Today, the Ontario Native Women’s Association (ONWA) and women’s shelter Beendigen announced the expansion of its 24/7 helpline for indigenous women, Talk4Healing, beyond northern Ontario communities into the rest of the province. Ahead of the announcement, we spoke with Dr Dawn Lavell Harvard, President of the ONWA Board, about the service and how it helps support women and families in Ontario, which is home to the largest population of indigenous women in Canada.
What kind of support and help does Talk4Healing provide?
It’s a culturally safe, culturally sensitive helpline with talk, text and chat capabilities for indigenous women, run by indigenous women. It’s now available in 14 different indigenous languages and is run as a partnership between the Ontario Native Women’s Association and Beendigen which is a local indigenous women’s organization.
What are some of the ways Talk4Healing has helped indigenous women since it was launched in 2012?
Talk4Healing was envisioned because of a lack of services particularly in remote communities. Indigenous women may not reach out for services in their own community because of privacy issues—because half the people who work in the health centre may know you. This offers women a way that is safe, discreet, private. You’re not running the risk of being targeted by an abusive partner and/or by child welfare services, which is a really big concern for a number of indigenous women, the fear that if they’re reaching out for support, the CAS is going to come and apprehend their children if there are concerns about violence in the home. So this allows women an opportunity to reach out and potentially exit from a violent situation to get the support they need. We all know that when a woman has decided to leave her abusive partner, that’s the point when she’s most in danger.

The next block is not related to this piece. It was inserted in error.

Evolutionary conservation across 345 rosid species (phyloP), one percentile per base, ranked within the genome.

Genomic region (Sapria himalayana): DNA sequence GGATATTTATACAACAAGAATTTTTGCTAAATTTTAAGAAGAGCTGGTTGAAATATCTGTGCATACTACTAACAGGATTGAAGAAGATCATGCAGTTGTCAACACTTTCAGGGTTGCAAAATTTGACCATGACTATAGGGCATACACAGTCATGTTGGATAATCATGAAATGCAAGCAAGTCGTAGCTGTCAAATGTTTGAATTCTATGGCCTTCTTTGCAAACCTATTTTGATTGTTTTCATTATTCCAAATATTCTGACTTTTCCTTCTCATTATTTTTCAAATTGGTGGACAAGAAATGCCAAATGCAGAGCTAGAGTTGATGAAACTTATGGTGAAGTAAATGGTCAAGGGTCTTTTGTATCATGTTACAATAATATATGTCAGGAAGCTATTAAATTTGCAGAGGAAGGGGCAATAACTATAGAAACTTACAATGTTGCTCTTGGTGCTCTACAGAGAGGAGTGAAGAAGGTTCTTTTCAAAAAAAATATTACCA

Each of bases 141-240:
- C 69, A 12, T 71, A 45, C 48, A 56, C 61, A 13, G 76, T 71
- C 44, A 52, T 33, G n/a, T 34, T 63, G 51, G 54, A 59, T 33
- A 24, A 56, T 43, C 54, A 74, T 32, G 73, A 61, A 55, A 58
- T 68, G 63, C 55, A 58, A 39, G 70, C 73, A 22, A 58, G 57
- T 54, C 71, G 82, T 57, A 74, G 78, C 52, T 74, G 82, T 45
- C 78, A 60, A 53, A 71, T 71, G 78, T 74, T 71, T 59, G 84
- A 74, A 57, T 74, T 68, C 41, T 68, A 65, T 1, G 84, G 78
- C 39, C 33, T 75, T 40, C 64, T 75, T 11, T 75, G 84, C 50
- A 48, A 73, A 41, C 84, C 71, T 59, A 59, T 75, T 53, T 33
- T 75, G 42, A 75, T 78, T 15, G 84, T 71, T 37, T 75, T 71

What are some of the other issues indigenous women face, and most commonly call in regarding?
Because of that legacy of residential schools, the legacy of the Sixties Scoop, the legacy of the deliberate attempts of government to break down community, we’re now seeing the coping mechanisms of that trauma in the family—the addictions, the alcoholism, struggles with mental health concerns. So all of those areas where there’s a need for mental health support are directly linked back to an environment with high rates of domestic violence, which is directly linked back to residential schools and that legacy of abuse and oppression of indigenous people.
What kind of demographic do you see reaching out to Talk4Healing the most?
We have women calling in of all ages, from early teens who are just getting into relationships all the way to elder abuse situations, women who are especially vulnerable because they’re elderly and therefore even more dependent. So our services do cover that entire spectrum. For us one of the most critical populations that we find we’re working with is young mothers and single mothers because it makes the situation that much more complicated when you have potential child welfare involvement, when you have potential child custody issues. It makes the safety plan that much more complex and that much more important to make sure that if a woman is trying to flee an abusive situation, the children aren’t used as a pawn in order to hold on to the woman, or used as sort of retribution.
How exactly does the 24/7 helpline work?
We have trained, certified people working on this helpline. It’s not required for somebody to physically be sitting in a building waiting for a phone call because with technology we can have people on call 24/7 and they just have to have the ability to be able to answer the phone and of course speak the language. It allows us to be more creative in our responses and provide a wider range of services because we’re not constrained to a physical location.
What prompted the expansion of Talk4Healing beyond northern Ontario communities?
Originally it was a pilot project for northern Ontario that was an attempt to address the lack of services in extreme remote communities, and obviously there’s no efficient way to provide services to each remote community especially when you combine that with privacy issues. We had to expand our process and offer this across the province because if women who had been using the service when they were in their remote community but have been removed from the community to perhaps go to a safe house or a shelter in the city, you’ve been this really important lifeline that they’ve been relying on and being cut off from that is a real problem. We recognized that that service needs to be accessible to women whether they’re in those remote communities or whether they’ve come into an urban area so we can provide seamless support.
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